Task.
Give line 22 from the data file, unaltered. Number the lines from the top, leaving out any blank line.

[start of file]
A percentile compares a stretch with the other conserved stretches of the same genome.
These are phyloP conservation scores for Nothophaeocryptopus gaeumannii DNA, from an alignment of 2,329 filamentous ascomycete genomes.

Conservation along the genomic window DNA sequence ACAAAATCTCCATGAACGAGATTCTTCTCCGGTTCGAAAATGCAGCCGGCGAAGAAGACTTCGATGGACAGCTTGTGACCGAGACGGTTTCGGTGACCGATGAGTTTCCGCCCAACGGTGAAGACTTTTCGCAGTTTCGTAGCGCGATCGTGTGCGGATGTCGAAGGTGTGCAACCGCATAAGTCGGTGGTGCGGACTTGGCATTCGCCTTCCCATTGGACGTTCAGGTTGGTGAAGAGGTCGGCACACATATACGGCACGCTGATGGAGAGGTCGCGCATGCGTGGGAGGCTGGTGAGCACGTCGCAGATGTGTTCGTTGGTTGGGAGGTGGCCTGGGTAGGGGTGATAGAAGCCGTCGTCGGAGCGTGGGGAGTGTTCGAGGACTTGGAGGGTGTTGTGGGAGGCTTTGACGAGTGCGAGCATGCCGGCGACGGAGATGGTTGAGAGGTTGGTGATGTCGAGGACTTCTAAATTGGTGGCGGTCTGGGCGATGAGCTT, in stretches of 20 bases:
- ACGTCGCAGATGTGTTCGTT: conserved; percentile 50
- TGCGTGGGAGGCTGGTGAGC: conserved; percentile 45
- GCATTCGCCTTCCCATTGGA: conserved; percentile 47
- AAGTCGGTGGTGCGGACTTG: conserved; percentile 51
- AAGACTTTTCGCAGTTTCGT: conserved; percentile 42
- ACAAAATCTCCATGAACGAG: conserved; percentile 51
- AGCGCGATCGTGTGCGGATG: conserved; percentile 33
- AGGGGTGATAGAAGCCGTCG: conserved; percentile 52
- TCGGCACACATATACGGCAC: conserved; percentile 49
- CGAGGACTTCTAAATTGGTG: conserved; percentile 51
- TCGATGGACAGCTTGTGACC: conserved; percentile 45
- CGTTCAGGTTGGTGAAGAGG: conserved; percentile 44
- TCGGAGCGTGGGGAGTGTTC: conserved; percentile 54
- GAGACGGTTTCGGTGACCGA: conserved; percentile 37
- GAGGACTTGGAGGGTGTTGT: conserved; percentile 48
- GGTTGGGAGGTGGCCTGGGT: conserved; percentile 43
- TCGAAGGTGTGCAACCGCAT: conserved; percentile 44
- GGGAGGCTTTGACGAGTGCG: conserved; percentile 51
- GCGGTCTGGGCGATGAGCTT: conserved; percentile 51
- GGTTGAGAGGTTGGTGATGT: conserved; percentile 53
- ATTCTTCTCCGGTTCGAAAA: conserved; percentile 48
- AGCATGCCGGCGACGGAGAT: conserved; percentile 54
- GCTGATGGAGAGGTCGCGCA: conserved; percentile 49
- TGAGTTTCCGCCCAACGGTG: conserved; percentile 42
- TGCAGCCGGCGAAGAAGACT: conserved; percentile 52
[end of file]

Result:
- GCGGTCTGGGCGATGAGCTT: conserved; percentile 51